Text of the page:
Kanyakumari is the southernmost point of the Indian mainland and although it’s off the regular tourist trail it’s a sacred spot for the Hindus that flock here in the thousands to bath in the sea. The lively main point is great for people watching while sipping a milky ginger tea and joining the hundreds of Indian tourists waiting for the sun to set in the evening.
A lot of people have inquired about the food that we have been indulging in. So I thought we would give a little peak at what yummy things we have been eating on our adventures. Most mornings start with a few Idly, a spongy fermented steamed rice cake which is served with coconut and tomato chutneys and a vegetable curry. This is the ubiquitous and often the only option in the smaller villages.
Lunch and dinner we mix things up a bit with Dosas, a large rice flour crepe like concoction that has some sort of tasty filling. The best being masala ( spiced potato mixture), the strangest is raw red onion. Then there’s Roti, paratta, and chapati. Small, flat breads which are well kneaded, rolled out and cooked to order on a sizzling hot iron griddle and served with all sorts of dips, chutneys and curries.
We have eaten very little meat on this trip, but when we get a hankering for it, we head to the Muslim food sellers and their biryani rice. This is a heavily spiced rice with bits of raisins and assorted vegetables, these are usually accompanied by spicy chicken or (our favorite ) mutton. The portion size is gargantuan and appeases our cycling appetites!
For snacks we turn to the deep fried goodies that are for sale everywhere. There are a few types with our favorites being samosas, onion bhajis, battered cauliflower and some form of Indian falafel that are just amazing spiced and crispy ovals of goodness. There’s also battered chillies, bananas, and different dough balls on offer. Many times we just order one of each (we have to sample all the varieties!)
We always eat at the local street food stalls and most meals are served on a banana leaf instead of a plate. There’s no cutlery, instead you just get stuck in and use your right hand (never your left!) This can get quite messy as most meals are covered with sauces and curries but there’s always a hand wash station for cleaning after. Most meals are topped off with tea, it’s sweet and milky and amazing and sometimes made even better with ginger for a little kick.
Mark and I spent two nights in Pondicherry giving us time to relax from the ride down and to explore the city a little bit. The city has a nice beach promenade, complete with the requisite Gandhi memorial, where the crazy traffic is eliminated in the evening and the promenade comes alive, with locals wandering along the beachfront and enjoying the cooler evening temperatures.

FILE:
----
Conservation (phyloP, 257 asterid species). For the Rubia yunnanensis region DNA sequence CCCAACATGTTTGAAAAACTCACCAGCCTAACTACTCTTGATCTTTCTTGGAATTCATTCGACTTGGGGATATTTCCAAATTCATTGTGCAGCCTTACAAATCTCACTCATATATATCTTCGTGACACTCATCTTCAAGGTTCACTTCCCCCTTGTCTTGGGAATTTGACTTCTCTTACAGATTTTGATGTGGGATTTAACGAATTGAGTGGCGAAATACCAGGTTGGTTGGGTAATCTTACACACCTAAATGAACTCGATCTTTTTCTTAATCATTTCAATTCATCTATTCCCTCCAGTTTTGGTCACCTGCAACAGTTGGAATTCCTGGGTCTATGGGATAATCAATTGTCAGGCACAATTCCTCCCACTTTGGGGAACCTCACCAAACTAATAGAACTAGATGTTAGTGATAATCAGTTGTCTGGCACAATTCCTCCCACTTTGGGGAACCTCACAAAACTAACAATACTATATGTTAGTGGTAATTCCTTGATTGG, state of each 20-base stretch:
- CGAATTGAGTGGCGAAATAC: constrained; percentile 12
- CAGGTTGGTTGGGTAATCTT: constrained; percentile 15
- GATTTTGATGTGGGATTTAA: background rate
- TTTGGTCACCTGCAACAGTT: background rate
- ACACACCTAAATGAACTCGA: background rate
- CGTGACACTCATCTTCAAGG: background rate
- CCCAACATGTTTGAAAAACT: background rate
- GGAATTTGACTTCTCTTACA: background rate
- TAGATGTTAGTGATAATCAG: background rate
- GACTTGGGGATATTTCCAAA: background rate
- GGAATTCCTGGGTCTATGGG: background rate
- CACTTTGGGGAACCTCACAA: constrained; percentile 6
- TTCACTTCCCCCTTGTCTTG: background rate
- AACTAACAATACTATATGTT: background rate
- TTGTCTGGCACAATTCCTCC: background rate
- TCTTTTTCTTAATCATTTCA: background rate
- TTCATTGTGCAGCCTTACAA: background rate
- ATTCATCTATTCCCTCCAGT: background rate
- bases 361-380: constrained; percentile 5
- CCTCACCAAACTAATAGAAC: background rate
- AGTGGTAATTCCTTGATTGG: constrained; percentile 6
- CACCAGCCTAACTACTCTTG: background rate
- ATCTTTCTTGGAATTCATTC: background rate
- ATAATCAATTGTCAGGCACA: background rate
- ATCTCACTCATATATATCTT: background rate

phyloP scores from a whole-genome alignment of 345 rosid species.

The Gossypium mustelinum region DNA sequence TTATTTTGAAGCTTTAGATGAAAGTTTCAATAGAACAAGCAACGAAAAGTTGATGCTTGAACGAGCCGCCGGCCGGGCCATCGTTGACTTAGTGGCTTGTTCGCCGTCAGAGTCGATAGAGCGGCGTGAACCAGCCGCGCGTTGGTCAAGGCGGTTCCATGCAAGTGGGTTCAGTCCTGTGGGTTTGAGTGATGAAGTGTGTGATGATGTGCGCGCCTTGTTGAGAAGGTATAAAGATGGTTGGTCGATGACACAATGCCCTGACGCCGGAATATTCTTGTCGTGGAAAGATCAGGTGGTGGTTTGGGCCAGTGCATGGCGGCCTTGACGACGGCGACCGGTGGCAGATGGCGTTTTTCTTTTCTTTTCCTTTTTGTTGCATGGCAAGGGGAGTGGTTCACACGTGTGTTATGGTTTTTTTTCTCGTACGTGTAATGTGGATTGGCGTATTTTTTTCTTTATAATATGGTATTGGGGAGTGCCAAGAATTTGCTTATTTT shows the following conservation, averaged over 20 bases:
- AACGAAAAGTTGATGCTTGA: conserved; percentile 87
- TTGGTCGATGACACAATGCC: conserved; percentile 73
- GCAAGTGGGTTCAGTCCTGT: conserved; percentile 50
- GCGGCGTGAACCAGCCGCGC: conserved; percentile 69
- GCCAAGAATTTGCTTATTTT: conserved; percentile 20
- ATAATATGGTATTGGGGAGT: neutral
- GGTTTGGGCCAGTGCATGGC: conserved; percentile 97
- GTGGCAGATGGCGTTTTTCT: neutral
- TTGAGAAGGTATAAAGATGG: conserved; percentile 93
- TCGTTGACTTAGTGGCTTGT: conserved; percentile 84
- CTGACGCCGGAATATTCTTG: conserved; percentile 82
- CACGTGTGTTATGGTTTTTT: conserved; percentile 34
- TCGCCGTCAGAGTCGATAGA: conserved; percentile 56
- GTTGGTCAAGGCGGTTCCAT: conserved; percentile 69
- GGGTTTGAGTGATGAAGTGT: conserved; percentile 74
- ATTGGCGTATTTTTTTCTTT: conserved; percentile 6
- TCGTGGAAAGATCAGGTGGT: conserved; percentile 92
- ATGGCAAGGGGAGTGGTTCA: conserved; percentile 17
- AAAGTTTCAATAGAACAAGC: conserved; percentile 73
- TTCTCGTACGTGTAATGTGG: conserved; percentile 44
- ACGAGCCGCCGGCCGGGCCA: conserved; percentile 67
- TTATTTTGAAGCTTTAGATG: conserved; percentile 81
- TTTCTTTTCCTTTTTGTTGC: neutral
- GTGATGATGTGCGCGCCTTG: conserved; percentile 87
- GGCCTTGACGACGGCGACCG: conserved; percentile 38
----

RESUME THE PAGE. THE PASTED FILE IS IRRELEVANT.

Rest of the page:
One of my favorite things about traveling is looking around the local markets, and in Pondicherry we found a great one just around the corner from our hotel. The melodic noise, brilliantly colourful stalls, and exotic smells of spice and flowers overload the senses as we wandered through the narrow, crowded aisles.
We left Pondicherry early in the morning to get out of the city before the roads got too hectic. We were soon back heading south on the interesting back roads, passing Hindu temples, mosques, and churches. Since every village, town, and city we pass has a Hindu temple we decided to visit few to see what they’re like on the inside. They are much bigger than we expected and filled with many deities we are slowly becoming familiar with.
Most nights we bush camp, but it’s not easy to find an ideal spot where we won’t get seen and which doesn’t have thorns everywhere. Camping is way cooler than the stuffy hotel rooms and we sleep better. However, we need showers and a little relax from time to time, so we stopped for two nights in a little town call Vedaranyam. Nothing much going on here but it was good to have some time off the bikes. We replenished our supply of biscuits and got rehydrated.
The ride took a turn to the west and we followed a water way full of bird life and lilies in bloom. We both felt good from the rest and the km’s just flew by, so by the time we found a bush camp for the night we had done 123km’s. We both slept well that night!
The scenery changes slowly the farther south we get. First there were rice paddies and little fishing villages with fish drying in the sun. This has been gradually replaced with a more barren landscape with salt refineries and chilies growing and drying in the towns.
The bikes are holding together ok with the odd bolt coming loose on my panniers. Mark has been struggling with flat tyres, 4 so far. He’s getting good at fixing them with little help from me. Not bad when you consider we have now ridden just over 800 km’s. We are now in a city called Tuticorin for the night before the final few days to the southern tip.